When I was younger we had a copy of the 1985 Encyclopedia Britannica: nearly 50 black leather-bound volumes with gold filigree and gilded edges. The index alone took up over 2 volumes, packed to the brim with every subject under the sun. For a number of years it was the single nicest possession in our household, although I can't imagine that either of my parents ever read a single word in it. I would sit around as a child and thumb through the pages, reading articles on all sorts of subjects. However, though I would read the words and see the occasional image, I can't say that I learned a single thing. An encyclopedia is an excellent source of information, but without the necessary background and instruction, the information will never become knowledge.
4 years ago (Wikibooks is coming up on it's 4th birthday) some instructional material was written on Wikipedia. It can't be denied that textbook-style content doesnt belong on Wikipedia, and therefore this content was summarily nominated for deletion. This kind of content does have an intrinsic value, and so the powers that be decided to create a new project for it: Wikibooks. A textbook can do more then simply present the information, it can teach it, along with examples, demonstrations, exercises. We can write a module not only on a particular subject, but also with full consideration of the background information that the reader will have.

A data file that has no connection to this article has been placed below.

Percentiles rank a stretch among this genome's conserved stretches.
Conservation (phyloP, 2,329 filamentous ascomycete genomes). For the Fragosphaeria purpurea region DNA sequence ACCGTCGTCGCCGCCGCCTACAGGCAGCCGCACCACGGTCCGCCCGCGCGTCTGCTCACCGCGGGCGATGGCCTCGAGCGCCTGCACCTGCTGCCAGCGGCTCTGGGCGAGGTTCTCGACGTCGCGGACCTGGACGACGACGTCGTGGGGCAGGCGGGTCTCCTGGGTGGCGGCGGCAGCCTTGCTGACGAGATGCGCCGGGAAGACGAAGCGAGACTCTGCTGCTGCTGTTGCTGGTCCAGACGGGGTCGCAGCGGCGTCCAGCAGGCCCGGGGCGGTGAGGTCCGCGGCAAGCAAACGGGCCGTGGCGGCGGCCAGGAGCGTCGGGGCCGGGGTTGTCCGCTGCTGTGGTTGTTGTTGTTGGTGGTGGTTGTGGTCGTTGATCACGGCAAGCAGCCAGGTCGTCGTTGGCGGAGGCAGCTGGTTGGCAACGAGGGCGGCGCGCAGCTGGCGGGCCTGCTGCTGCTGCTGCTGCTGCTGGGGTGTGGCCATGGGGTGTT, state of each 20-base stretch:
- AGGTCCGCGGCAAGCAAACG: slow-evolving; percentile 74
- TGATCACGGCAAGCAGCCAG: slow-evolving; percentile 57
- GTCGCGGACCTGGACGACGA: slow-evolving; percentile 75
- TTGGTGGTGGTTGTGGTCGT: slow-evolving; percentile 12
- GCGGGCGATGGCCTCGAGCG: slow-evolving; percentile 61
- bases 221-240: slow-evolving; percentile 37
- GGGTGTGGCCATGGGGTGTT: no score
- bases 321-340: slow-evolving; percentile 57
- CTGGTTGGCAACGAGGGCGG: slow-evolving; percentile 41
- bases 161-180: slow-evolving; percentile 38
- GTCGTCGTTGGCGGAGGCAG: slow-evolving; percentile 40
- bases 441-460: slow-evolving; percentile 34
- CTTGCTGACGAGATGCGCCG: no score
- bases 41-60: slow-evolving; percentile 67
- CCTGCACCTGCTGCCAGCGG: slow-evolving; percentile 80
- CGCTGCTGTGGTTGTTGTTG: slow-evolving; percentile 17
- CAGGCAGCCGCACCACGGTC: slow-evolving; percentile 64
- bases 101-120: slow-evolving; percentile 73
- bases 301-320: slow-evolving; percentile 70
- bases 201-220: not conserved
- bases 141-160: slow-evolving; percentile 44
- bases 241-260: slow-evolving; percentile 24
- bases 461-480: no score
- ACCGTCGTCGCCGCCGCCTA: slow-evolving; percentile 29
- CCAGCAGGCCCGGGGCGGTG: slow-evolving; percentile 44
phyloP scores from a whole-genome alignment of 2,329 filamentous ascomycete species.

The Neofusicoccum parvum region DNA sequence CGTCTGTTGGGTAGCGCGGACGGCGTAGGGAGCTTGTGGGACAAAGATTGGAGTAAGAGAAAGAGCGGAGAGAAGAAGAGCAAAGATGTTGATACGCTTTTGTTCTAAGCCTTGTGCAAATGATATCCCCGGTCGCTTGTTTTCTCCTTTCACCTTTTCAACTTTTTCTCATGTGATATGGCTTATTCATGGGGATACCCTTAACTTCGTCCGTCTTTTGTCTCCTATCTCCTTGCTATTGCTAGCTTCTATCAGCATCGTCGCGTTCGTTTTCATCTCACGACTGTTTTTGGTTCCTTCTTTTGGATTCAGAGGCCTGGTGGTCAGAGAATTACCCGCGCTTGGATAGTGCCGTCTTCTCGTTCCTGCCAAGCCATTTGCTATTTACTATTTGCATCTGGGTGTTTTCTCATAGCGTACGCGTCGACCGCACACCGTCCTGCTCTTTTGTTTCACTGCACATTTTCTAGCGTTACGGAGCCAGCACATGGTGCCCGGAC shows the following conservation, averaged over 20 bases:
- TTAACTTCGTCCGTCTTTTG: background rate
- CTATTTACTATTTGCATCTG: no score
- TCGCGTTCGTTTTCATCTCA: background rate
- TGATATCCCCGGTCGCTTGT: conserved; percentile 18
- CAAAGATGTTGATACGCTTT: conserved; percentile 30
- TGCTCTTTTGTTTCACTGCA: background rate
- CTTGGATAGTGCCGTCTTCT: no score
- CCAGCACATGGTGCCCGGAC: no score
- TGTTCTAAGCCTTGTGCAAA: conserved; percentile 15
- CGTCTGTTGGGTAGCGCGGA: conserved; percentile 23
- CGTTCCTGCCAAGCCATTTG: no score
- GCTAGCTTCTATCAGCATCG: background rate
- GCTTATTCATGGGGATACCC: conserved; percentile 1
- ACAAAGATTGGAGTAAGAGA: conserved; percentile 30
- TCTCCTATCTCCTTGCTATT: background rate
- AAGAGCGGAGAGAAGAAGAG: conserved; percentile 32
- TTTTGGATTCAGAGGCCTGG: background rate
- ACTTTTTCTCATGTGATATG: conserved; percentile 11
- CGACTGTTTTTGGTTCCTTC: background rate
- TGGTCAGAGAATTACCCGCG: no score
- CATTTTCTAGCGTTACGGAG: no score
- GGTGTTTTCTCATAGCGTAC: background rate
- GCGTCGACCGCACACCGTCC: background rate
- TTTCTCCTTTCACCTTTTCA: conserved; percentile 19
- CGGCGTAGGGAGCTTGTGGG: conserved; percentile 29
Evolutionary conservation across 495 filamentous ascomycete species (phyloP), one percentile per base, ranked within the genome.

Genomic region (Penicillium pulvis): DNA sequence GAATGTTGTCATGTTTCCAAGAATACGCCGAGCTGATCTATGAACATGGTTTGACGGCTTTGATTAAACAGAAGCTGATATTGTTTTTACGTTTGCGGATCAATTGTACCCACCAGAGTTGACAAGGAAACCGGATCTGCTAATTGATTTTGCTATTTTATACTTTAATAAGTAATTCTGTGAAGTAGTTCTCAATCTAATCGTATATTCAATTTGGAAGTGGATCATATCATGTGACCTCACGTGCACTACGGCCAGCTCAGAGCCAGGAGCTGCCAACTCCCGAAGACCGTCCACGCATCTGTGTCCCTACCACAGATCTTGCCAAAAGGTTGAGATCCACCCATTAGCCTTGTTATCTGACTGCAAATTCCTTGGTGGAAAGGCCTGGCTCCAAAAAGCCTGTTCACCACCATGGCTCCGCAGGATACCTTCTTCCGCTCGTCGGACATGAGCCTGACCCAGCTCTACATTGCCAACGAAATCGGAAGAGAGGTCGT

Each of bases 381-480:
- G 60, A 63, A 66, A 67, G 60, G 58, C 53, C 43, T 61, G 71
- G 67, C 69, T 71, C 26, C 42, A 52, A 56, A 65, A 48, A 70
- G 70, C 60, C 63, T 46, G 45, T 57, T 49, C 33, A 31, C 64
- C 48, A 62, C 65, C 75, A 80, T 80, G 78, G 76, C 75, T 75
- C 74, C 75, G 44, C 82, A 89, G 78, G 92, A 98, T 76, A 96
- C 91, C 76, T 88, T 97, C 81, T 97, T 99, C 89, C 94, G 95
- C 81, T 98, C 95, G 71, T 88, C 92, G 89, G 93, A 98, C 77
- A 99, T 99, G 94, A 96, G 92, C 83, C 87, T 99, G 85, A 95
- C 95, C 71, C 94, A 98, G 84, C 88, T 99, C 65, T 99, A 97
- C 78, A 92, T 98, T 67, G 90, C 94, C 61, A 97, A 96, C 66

For an example of what I am talking about here, I suggest this challenge: Pick a random, but decent, wikipedia article on a science, mathematics, or technology, and try to read through it. Without the necessary background information, I would be surprised if you learn anything from that article whatsoever. This illustrates my point, that without the proper background information and instruction, the presentation of information is simply useless.